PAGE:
The Limits

Nell Freudenberger

April 9, 2024 
The following is from Nell Freudenberger's The Limits. Freudenberger is the author of the novels Lost and Wanted, The Newlyweds, and The Dissident, and of the story collection Lucky Girls, which won the PEN/Malamud Award for Excellence in the Short Story and the Sue Kaufman Prize for First Fiction from the American Academy of Arts and Letters. She lives in New York.

She was already underwater when the sun came up. Twenty-five meters down, the first light hit the rose garden in patches, like a hand-colored photograph. Plated clusters of Montipora resolved from gray to green, brown fingers of Acropora blushed pink. The fish woke up, like birds. You could hear them snapping and grunting, crunching the coral between the steam puff and gurgle from the regulators. A trio of black-tipped reef sharks passed in the distance, propelling themselves with subtle, muscular flicks. They ignored the divers, who were so close to each other that Nathalie could feel the surge from Raffi’s fins. She put space between them, then indicated some coral outcroppings a little farther on, where the coastal shelf descended, then dropped off sharply to blue.

Nathalie would have preferred to dive alone. This was her favorite hour of the day, when her time was completely her own; something was lost, even with Raffi. But things were done correctly at CRIOBE, and she was scrupulous about protocol, as well as the research station’s equipment. No pleasure on earth was worth risking the place she’d made for herself here. They backpedaled a moment to admire a school of yellow-tailed demoiselles wake up and start to feed. The damselfish avoided the white patches among the green, yellow, and purple of the reef, but the bleached coral wasn’t dead. It was only empty. Either the tiny algae that lived in its transparent tissue would return, restoring the coral’s healthy color, or that living tissue would shred away and die, leaving the calcareous skeleton.

Raffi touched her shoulder: a moray was emerging from underneath a rock. It was the same muddy green as the kelp and she had to admit that she wouldn’t have seen it without him; Raffi had that gift for spotting what other people missed. The jaws of the eel gaped and closed, gaped and closed, his tiny eyes perhaps as useless as her own without the mask. An iridescent bluestreak cleaner wrasse darted toward his head, safe in its knowledge that the moray wouldn’t eat its sleek servant. Jardin des Roses was a beautiful name, but not entirely accurate. The Montipora looked more like mushrooms than like roses, and there was nothing cultivated about the landscape beneath them. It looked haphazard, but everything existed in precise balance with everything else; the plan had arisen according to the needs of each creature there. And not only the creatures. She really believed that the beauty was mathematical in nature, derived from the cycling of nitrogen and carbon through the living and nonliving components of the reef. The idea that it could be gone in a few years was sick.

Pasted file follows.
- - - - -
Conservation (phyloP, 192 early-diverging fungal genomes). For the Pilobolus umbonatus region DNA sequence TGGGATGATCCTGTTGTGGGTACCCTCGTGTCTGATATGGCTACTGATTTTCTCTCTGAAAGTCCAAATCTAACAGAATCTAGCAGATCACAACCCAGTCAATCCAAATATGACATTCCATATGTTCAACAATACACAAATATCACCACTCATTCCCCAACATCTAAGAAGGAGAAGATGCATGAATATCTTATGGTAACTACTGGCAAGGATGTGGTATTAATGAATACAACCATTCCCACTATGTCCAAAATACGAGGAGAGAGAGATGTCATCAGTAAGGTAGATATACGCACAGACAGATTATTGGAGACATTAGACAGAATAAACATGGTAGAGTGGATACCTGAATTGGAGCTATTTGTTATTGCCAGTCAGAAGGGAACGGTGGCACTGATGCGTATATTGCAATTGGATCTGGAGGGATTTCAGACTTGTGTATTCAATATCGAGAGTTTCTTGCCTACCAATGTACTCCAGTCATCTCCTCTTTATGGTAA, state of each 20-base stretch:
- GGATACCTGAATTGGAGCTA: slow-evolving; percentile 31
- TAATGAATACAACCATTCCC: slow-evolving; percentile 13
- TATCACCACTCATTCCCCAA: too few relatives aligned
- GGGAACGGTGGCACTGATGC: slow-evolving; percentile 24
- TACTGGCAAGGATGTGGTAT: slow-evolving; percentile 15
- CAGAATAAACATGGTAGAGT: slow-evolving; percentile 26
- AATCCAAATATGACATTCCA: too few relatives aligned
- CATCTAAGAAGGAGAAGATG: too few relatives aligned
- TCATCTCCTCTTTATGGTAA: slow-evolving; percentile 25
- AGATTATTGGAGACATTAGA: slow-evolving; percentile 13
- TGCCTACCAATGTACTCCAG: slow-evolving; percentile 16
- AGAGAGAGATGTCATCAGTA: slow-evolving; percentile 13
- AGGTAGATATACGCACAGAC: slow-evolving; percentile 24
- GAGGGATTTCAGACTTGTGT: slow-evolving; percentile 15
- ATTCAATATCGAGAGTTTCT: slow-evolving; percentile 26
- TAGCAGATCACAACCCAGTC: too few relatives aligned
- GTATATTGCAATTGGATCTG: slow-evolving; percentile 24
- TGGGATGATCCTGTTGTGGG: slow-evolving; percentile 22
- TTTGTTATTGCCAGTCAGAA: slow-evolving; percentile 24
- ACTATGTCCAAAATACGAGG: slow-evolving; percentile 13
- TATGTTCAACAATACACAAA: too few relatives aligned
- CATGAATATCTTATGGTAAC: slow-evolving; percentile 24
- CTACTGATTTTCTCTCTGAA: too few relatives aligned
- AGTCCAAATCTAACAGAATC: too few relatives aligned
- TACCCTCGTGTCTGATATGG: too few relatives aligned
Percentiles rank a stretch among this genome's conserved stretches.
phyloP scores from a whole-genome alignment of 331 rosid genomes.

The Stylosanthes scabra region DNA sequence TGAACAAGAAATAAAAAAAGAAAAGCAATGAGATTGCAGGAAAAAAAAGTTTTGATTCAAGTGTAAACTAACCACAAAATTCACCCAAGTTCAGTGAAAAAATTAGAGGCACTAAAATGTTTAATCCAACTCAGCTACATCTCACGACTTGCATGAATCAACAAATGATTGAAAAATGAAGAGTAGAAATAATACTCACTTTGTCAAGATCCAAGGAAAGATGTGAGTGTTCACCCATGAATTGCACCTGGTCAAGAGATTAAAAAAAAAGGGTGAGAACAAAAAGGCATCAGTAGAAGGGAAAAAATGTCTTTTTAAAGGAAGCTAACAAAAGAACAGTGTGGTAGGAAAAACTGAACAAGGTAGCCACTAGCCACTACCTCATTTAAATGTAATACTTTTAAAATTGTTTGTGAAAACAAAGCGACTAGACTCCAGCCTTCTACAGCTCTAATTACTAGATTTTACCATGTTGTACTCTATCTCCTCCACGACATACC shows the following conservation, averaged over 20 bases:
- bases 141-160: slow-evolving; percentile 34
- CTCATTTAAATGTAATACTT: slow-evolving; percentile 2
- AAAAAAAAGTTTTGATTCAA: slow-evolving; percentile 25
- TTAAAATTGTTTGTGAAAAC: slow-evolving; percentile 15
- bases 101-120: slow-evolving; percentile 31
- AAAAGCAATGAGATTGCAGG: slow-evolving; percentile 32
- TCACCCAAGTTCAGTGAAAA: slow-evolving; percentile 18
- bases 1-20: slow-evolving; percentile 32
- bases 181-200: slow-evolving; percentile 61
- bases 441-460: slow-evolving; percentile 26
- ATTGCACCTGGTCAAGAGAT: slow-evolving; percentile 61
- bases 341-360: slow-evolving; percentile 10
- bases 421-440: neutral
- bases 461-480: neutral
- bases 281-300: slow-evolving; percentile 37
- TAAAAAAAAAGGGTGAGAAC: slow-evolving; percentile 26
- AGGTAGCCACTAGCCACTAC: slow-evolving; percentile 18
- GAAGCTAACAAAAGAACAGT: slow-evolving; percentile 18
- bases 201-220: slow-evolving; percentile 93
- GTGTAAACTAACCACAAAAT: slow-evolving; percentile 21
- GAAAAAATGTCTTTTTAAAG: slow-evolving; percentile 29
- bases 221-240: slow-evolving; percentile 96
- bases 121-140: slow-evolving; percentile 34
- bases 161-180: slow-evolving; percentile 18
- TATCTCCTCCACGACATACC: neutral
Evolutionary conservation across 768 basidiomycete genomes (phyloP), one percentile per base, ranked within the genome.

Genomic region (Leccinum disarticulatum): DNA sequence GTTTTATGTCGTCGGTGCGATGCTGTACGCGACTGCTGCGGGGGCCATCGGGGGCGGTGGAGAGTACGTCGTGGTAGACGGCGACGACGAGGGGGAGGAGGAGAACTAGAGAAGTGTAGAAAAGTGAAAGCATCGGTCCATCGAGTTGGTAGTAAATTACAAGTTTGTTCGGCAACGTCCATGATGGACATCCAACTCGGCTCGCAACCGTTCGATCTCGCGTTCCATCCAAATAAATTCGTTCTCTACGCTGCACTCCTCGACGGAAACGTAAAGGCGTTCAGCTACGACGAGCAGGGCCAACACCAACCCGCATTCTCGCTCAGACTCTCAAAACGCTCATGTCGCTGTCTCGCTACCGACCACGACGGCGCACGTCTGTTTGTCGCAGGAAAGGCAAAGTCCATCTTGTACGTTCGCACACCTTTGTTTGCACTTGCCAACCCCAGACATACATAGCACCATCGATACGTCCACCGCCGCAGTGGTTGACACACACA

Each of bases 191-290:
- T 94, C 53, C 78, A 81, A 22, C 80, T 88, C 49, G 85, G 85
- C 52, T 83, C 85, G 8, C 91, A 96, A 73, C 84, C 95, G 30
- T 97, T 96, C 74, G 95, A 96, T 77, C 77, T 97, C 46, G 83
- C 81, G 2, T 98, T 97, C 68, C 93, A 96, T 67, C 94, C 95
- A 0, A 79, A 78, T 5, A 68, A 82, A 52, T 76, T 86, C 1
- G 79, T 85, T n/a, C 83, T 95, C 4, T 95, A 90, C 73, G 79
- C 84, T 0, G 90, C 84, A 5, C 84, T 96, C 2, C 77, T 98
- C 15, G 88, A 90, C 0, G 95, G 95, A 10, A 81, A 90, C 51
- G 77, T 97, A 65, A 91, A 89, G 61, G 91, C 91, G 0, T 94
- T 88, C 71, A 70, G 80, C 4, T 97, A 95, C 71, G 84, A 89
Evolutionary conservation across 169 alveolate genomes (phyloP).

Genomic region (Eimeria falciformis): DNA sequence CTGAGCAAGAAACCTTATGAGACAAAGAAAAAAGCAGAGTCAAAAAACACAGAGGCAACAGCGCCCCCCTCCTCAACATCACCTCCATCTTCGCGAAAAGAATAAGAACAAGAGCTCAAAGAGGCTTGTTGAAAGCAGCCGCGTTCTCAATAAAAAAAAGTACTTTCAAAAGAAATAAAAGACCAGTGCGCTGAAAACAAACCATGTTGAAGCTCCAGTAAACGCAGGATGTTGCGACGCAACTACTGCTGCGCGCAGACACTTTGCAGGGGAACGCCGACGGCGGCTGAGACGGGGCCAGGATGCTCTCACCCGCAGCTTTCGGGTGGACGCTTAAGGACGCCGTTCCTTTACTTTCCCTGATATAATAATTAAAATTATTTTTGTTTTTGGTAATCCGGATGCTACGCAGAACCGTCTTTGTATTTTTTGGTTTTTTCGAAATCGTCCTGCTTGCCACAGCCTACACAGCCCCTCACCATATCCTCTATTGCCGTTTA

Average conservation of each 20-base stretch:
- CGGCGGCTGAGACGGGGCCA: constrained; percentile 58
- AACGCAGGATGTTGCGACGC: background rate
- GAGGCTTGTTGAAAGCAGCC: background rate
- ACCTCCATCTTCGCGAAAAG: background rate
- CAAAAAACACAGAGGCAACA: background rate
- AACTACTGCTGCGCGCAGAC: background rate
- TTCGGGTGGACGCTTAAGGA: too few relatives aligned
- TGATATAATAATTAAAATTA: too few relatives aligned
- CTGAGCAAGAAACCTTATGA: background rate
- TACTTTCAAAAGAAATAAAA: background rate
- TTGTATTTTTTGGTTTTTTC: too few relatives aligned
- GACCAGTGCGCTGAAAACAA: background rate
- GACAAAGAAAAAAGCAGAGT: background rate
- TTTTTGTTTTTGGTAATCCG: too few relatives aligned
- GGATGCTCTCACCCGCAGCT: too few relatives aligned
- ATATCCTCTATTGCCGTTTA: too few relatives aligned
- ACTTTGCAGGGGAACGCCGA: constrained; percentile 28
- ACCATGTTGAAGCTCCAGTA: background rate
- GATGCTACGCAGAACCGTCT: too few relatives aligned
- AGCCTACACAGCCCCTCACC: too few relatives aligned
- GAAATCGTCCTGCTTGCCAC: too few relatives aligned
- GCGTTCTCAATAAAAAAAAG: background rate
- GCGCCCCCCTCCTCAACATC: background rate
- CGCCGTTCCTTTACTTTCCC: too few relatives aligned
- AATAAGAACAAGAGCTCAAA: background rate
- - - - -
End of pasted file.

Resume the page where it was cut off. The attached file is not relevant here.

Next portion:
When they came up there was only 20 bar left in her cylinder, and ʻŌpūnohu Bay was dark turquoise. Small waves whipped the surface, which had been still and silver on the way out. A sleek white cruiser was approaching the mouth of the bay, while a tug-style supply vessel she didn’t recognize, RV Persephone, sat at anchor inside the pass, under a Danish flag. Vertical cumulus clouds sat over the water like greater ships, throwing blankets of shadow on the steep, bottle-green hills. Mount Rotui rose up in front of them with its elongated ridge, as if it had been dragged toward the coast. There was some local legend about theft.

“Seven-forty,” Raffi said.

“Shit.” She was giving an informal tour to a research analyst from Pew, on vacation in the area. She thought briefly about having her exemplary German student, Gunther, start the tour, but these relationships with funders were crucial, and it really did have to be her.